Diagram for Delinquents, the Documentary Film on Fredric Wertham

Sequart is proud to announce a documentary film about the most hated man in comics history: psychiatrist Fredric Wertham.

Beginning in the late 1940s, Wertham began publishing articles linking comic books to juvenile delinquency. This work culminated in his now-infamous 1954 book, Seduction of the Innocent. Burnings of comics were reported across the United States, and Congress held hearings into the matter, which helped spur the creation of the self-censoring body the Comics Code Authority (only just recently dropped by DC and Archie Comics).

Wertham was himself a contradiction. Although forever linked with artistic repression, he was a social crusader whose writings on the damaging effects of segregation were used as evidence in the landmark 1954 Brown v. Board of Education ruling. Although forever linked to the Comics Code, he claimed to be against censorship. Wertham developed his theories about comics while caring for juvenile delinquents, which biased his analysis by ignoring healthy juveniles who read comics — a fact that has caused his case to be often used as a negative example in statistical analysis. But his theories about comics, highlighting Wonder Woman’s themes of lesbianism and bondage, claims of Batman and Robin’s homosexuality, and the excesses of the era’s crime comics, had a lasting impact on the medium.

Wertham’s last book, in 1974, defended the culture of comics fanzines, as if a belated and lackluster apology for his involvement in the by-then infamous Congressional hearings. This led to him being invited to speak at the New York Comic Art Convention, where the audience heckled him. He died in 1981.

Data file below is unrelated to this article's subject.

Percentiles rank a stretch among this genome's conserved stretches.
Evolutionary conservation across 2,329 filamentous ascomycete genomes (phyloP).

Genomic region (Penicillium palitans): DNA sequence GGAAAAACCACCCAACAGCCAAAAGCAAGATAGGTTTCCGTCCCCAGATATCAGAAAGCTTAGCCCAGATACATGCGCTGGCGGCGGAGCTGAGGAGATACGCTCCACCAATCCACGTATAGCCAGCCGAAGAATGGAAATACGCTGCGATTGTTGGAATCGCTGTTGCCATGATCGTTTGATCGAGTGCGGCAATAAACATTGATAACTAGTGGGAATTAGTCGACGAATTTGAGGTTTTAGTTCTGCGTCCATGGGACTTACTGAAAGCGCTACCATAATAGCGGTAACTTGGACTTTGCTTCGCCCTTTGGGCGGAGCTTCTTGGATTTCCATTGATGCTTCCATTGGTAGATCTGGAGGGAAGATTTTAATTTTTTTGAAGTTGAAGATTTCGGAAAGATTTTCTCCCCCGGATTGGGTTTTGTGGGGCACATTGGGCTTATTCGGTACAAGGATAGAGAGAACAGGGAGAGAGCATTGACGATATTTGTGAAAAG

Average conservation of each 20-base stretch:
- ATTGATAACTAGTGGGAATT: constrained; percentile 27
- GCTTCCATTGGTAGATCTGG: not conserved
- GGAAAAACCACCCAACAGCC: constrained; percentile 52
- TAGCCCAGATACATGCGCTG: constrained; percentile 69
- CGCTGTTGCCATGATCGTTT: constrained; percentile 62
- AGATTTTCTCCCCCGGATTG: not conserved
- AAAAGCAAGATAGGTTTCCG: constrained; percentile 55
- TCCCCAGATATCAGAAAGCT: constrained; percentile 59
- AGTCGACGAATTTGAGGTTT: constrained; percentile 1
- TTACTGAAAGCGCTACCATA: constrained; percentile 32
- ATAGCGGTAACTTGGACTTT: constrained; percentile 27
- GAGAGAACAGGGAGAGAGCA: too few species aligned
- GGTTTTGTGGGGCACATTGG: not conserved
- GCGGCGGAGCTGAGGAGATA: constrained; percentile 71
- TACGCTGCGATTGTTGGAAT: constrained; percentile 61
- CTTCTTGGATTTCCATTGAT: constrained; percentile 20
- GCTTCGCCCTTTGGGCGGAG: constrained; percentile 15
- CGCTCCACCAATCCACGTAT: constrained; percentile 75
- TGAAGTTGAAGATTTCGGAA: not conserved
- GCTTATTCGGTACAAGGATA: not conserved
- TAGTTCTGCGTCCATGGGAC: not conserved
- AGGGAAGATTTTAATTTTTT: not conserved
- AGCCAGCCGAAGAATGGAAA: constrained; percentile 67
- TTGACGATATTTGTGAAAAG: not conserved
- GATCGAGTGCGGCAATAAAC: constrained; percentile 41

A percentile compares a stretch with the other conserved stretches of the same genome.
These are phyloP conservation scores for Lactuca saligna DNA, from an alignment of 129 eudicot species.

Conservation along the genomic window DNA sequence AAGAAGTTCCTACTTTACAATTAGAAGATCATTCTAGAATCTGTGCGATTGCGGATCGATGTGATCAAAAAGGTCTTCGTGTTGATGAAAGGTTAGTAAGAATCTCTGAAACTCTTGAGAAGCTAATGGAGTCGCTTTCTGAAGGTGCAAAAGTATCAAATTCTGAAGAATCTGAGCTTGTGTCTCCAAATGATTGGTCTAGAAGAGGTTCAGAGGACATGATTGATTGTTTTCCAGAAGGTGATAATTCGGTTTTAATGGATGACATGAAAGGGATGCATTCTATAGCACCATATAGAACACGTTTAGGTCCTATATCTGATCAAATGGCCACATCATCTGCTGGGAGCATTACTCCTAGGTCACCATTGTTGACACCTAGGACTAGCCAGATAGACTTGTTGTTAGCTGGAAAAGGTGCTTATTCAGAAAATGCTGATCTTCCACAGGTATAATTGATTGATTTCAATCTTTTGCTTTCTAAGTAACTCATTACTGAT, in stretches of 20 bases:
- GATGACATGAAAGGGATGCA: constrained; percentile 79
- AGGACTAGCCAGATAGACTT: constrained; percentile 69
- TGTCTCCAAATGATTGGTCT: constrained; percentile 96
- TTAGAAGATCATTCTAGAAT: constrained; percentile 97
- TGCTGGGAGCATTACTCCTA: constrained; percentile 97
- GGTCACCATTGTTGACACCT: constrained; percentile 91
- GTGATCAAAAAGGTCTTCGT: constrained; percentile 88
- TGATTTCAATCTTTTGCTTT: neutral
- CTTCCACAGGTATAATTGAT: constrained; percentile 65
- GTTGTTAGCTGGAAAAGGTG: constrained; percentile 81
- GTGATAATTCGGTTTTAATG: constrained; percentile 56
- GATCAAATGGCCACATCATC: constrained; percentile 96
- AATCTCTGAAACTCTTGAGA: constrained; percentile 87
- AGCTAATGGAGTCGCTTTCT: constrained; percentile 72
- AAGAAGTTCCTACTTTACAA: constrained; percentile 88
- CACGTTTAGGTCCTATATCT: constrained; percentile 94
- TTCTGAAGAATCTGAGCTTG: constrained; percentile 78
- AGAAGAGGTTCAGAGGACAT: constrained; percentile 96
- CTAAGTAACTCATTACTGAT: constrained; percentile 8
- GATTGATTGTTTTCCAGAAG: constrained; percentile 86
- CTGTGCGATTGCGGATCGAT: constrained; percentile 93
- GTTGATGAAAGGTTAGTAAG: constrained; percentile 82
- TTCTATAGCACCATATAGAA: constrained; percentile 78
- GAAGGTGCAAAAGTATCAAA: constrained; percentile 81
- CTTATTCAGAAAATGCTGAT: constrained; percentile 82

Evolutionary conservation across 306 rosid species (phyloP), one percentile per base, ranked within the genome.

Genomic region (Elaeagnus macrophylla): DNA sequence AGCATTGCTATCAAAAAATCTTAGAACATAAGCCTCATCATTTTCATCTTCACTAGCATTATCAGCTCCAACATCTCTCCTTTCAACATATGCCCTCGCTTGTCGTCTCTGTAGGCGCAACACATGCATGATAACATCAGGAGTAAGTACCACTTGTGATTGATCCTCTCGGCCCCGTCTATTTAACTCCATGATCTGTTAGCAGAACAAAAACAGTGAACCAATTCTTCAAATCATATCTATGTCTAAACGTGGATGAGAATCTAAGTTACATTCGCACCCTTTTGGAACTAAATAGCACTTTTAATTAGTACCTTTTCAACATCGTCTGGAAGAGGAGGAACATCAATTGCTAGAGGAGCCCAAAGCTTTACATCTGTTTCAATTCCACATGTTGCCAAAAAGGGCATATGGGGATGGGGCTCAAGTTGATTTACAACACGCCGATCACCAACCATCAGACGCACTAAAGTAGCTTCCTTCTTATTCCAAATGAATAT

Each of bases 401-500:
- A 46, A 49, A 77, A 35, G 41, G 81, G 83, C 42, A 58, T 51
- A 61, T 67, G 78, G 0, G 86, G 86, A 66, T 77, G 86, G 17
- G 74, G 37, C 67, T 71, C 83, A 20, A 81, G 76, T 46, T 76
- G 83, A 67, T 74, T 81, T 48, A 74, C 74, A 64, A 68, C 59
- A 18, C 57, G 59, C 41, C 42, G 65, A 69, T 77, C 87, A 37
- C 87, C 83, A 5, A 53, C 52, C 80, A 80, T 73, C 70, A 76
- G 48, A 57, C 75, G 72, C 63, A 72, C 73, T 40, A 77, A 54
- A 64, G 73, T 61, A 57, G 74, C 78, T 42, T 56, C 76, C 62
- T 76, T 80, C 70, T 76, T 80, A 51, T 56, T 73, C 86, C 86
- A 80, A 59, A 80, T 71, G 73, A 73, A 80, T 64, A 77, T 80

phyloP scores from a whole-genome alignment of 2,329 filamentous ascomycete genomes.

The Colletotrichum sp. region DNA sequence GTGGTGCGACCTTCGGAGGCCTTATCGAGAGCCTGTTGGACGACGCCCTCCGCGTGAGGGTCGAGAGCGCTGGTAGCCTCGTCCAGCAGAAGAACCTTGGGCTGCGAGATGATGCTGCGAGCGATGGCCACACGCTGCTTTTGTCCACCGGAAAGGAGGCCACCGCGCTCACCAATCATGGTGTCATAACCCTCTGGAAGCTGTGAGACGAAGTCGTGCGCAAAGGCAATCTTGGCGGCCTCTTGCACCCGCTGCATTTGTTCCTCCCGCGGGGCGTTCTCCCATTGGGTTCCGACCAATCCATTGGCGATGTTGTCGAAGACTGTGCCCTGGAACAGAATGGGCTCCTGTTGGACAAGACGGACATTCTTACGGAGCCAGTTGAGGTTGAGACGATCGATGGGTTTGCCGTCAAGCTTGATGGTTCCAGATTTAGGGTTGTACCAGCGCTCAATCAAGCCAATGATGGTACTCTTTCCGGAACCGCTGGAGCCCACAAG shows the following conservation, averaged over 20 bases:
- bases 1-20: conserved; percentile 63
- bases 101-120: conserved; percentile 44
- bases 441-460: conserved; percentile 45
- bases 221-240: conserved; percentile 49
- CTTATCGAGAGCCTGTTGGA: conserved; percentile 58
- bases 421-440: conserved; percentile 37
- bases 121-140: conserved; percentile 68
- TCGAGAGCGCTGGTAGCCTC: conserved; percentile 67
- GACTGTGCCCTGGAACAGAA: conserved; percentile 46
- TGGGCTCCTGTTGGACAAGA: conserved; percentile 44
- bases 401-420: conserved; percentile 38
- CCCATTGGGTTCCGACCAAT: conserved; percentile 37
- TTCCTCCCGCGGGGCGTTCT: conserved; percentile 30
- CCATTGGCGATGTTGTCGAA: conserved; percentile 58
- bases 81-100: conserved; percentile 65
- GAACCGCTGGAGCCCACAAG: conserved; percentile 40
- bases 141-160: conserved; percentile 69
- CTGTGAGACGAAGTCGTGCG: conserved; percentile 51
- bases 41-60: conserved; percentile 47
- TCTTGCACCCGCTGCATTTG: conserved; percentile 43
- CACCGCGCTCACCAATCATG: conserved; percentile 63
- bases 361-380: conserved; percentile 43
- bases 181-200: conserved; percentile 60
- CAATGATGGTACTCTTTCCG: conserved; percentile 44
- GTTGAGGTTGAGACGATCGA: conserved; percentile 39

Featuring interviews from comics scholars and professionals, this documentary film will not defend Wertham. Instead, it seeks to place the wider story of Wertham and his effects on comics into a historical context, one in which comics subsequently evolved into more sophisticated material that is no longer primarily children’s fare. To illustrate this story, the documentary will use recreations and Wertham’s own files, which were only made public in late 2010 and have mostly never been seen before.

The film’s title comes from Wertham’s own notes, in which he claimed comics provide a “detailed diagram for delinquents.”

To make this documentary a reality and tell this important story, we’re asking for your help. We’ve set up a page on Kickstarter where you can pledge donations through 24 April 2011 at 6:16pm Eastern Time. In return for your generous help, we’re offering various rewards, from the movie poster and DVD to various Sequart products — and even an array of credits in the film. This is currently the only way you can order our upcoming book on PlanetaryKeeping the World Strange, and our upcoming documentary, Warren Ellis: Captured Ghosts.

We’re looking for $6000 in pledges. Every dollar helps! Any additional money will be used first to upgrade our filming equipment and then to support Sequart’s overall book and movie production.

Making movies is expensive. We wouldn’t be asking if we didn’t truly need your help. Thank you for supporting this project and helping to ensure that this captivating and important chapter in comics history is told.

For more information, go to kickstarter.com/projects/sequart/diagram-for-delinquents and fredricwertham.com.

About the Film’s Creators

Diagram for Delinquency is written and directed by Robert A. Emmons, Jr. It is produced by Robert A. Emmons, Jr., Peter J. Gambino, Julian Darius, and Mike Phillips; with first assistant director Justin J. Emmons; first assistant camera Stephen P. McMaster; and production assistant Andrew Tan Mai.  The film is produced in association with Gambino Boys Studios and Scifidelity Pictures.